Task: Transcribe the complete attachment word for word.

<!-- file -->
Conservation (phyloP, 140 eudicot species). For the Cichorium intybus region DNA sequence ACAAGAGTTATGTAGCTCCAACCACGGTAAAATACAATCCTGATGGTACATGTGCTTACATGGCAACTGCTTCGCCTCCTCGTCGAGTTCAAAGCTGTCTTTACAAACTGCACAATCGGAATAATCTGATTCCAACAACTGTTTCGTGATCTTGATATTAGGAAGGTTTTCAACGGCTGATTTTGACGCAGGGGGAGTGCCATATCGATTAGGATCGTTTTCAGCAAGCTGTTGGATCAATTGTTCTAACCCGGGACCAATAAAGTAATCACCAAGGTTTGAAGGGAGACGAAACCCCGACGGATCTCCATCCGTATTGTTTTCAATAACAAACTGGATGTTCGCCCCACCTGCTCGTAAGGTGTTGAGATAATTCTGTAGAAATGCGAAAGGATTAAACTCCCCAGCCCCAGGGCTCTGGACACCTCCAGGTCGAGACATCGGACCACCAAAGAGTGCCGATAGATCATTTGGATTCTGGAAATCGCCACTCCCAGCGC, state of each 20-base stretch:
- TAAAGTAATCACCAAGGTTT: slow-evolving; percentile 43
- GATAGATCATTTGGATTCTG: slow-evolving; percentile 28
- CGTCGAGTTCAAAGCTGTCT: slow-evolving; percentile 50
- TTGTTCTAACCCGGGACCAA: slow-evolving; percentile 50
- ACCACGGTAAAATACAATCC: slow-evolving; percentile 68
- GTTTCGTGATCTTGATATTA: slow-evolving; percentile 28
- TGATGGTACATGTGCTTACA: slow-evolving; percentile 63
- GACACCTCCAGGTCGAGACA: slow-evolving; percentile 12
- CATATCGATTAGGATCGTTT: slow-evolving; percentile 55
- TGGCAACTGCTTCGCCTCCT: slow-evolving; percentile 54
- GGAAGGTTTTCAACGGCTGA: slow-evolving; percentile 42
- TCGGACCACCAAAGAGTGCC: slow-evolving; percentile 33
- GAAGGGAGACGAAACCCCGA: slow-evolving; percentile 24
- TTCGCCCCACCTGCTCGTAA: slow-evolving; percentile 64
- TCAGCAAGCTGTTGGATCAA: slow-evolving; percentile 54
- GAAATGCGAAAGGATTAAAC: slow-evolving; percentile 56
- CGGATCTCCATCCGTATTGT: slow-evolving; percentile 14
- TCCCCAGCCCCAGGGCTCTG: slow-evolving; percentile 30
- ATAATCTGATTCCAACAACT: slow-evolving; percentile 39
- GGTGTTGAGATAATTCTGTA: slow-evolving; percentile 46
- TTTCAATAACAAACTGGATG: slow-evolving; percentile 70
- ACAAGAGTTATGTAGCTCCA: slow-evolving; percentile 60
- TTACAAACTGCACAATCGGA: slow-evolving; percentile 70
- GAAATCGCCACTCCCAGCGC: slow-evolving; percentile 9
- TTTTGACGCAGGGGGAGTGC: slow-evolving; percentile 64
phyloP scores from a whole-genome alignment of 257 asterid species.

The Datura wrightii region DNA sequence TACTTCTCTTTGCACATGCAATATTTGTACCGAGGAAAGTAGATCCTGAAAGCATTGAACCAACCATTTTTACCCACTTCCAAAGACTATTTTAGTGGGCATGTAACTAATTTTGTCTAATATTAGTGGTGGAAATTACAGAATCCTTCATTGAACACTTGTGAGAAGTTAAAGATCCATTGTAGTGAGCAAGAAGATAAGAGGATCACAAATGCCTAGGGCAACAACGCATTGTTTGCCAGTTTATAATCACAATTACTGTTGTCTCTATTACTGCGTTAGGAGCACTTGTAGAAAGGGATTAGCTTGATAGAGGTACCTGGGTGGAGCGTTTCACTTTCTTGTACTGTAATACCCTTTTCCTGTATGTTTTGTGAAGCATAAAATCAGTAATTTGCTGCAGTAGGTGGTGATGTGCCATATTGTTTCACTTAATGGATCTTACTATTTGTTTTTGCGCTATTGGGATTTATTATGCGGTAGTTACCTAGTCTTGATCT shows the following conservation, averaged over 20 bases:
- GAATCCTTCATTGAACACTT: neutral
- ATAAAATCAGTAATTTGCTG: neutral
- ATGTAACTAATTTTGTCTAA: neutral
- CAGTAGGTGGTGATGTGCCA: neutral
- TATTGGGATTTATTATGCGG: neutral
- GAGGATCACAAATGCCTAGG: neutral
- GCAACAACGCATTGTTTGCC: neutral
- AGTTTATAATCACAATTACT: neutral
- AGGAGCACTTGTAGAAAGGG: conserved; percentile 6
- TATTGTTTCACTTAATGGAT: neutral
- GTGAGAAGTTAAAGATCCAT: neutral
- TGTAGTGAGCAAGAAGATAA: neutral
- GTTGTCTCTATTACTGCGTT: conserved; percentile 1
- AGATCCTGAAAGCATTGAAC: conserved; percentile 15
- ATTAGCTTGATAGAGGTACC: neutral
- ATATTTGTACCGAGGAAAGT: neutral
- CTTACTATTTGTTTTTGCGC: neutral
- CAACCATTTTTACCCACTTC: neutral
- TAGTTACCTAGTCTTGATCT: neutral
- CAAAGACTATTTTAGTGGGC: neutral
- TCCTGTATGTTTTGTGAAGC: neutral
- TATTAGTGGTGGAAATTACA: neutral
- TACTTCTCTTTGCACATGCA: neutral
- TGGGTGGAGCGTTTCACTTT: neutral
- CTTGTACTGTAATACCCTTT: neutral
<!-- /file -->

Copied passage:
Conservation (phyloP, 140 eudicot species). For the Cichorium intybus region DNA sequence ACAAGAGTTATGTAGCTCCAACCACGGTAAAATACAATCCTGATGGTACATGTGCTTACATGGCAACTGCTTCGCCTCCTCGTCGAGTTCAAAGCTGTCTTTACAAACTGCACAATCGGAATAATCTGATTCCAACAACTGTTTCGTGATCTTGATATTAGGAAGGTTTTCAACGGCTGATTTTGACGCAGGGGGAGTGCCATATCGATTAGGATCGTTTTCAGCAAGCTGTTGGATCAATTGTTCTAACCCGGGACCAATAAAGTAATCACCAAGGTTTGAAGGGAGACGAAACCCCGACGGATCTCCATCCGTATTGTTTTCAATAACAAACTGGATGTTCGCCCCACCTGCTCGTAAGGTGTTGAGATAATTCTGTAGAAATGCGAAAGGATTAAACTCCCCAGCCCCAGGGCTCTGGACACCTCCAGGTCGAGACATCGGACCACCAAAGAGTGCCGATAGATCATTTGGATTCTGGAAATCGCCACTCCCAGCGC, state of each 20-base stretch:
- TAAAGTAATCACCAAGGTTT: slow-evolving; percentile 43
- GATAGATCATTTGGATTCTG: slow-evolving; percentile 28
- CGTCGAGTTCAAAGCTGTCT: slow-evolving; percentile 50
- TTGTTCTAACCCGGGACCAA: slow-evolving; percentile 50
- ACCACGGTAAAATACAATCC: slow-evolving; percentile 68
- GTTTCGTGATCTTGATATTA: slow-evolving; percentile 28
- TGATGGTACATGTGCTTACA: slow-evolving; percentile 63
- GACACCTCCAGGTCGAGACA: slow-evolving; percentile 12
- CATATCGATTAGGATCGTTT: slow-evolving; percentile 55
- TGGCAACTGCTTCGCCTCCT: slow-evolving; percentile 54
- GGAAGGTTTTCAACGGCTGA: slow-evolving; percentile 42
- TCGGACCACCAAAGAGTGCC: slow-evolving; percentile 33
- GAAGGGAGACGAAACCCCGA: slow-evolving; percentile 24
- TTCGCCCCACCTGCTCGTAA: slow-evolving; percentile 64
- TCAGCAAGCTGTTGGATCAA: slow-evolving; percentile 54
- GAAATGCGAAAGGATTAAAC: slow-evolving; percentile 56
- CGGATCTCCATCCGTATTGT: slow-evolving; percentile 14
- TCCCCAGCCCCAGGGCTCTG: slow-evolving; percentile 30
- ATAATCTGATTCCAACAACT: slow-evolving; percentile 39
- GGTGTTGAGATAATTCTGTA: slow-evolving; percentile 46
- TTTCAATAACAAACTGGATG: slow-evolving; percentile 70
- ACAAGAGTTATGTAGCTCCA: slow-evolving; percentile 60
- TTACAAACTGCACAATCGGA: slow-evolving; percentile 70
- GAAATCGCCACTCCCAGCGC: slow-evolving; percentile 9
- TTTTGACGCAGGGGGAGTGC: slow-evolving; percentile 64
phyloP scores from a whole-genome alignment of 257 asterid species.

The Datura wrightii region DNA sequence TACTTCTCTTTGCACATGCAATATTTGTACCGAGGAAAGTAGATCCTGAAAGCATTGAACCAACCATTTTTACCCACTTCCAAAGACTATTTTAGTGGGCATGTAACTAATTTTGTCTAATATTAGTGGTGGAAATTACAGAATCCTTCATTGAACACTTGTGAGAAGTTAAAGATCCATTGTAGTGAGCAAGAAGATAAGAGGATCACAAATGCCTAGGGCAACAACGCATTGTTTGCCAGTTTATAATCACAATTACTGTTGTCTCTATTACTGCGTTAGGAGCACTTGTAGAAAGGGATTAGCTTGATAGAGGTACCTGGGTGGAGCGTTTCACTTTCTTGTACTGTAATACCCTTTTCCTGTATGTTTTGTGAAGCATAAAATCAGTAATTTGCTGCAGTAGGTGGTGATGTGCCATATTGTTTCACTTAATGGATCTTACTATTTGTTTTTGCGCTATTGGGATTTATTATGCGGTAGTTACCTAGTCTTGATCT shows the following conservation, averaged over 20 bases:
- GAATCCTTCATTGAACACTT: neutral
- ATAAAATCAGTAATTTGCTG: neutral
- ATGTAACTAATTTTGTCTAA: neutral
- CAGTAGGTGGTGATGTGCCA: neutral
- TATTGGGATTTATTATGCGG: neutral
- GAGGATCACAAATGCCTAGG: neutral
- GCAACAACGCATTGTTTGCC: neutral
- AGTTTATAATCACAATTACT: neutral
- AGGAGCACTTGTAGAAAGGG: conserved; percentile 6
- TATTGTTTCACTTAATGGAT: neutral
- GTGAGAAGTTAAAGATCCAT: neutral
- TGTAGTGAGCAAGAAGATAA: neutral
- GTTGTCTCTATTACTGCGTT: conserved; percentile 1
- AGATCCTGAAAGCATTGAAC: conserved; percentile 15
- ATTAGCTTGATAGAGGTACC: neutral
- ATATTTGTACCGAGGAAAGT: neutral
- CTTACTATTTGTTTTTGCGC: neutral
- CAACCATTTTTACCCACTTC: neutral
- TAGTTACCTAGTCTTGATCT: neutral
- CAAAGACTATTTTAGTGGGC: neutral
- TCCTGTATGTTTTGTGAAGC: neutral
- TATTAGTGGTGGAAATTACA: neutral
- TACTTCTCTTTGCACATGCA: neutral
- TGGGTGGAGCGTTTCACTTT: neutral
- CTTGTACTGTAATACCCTTT: neutral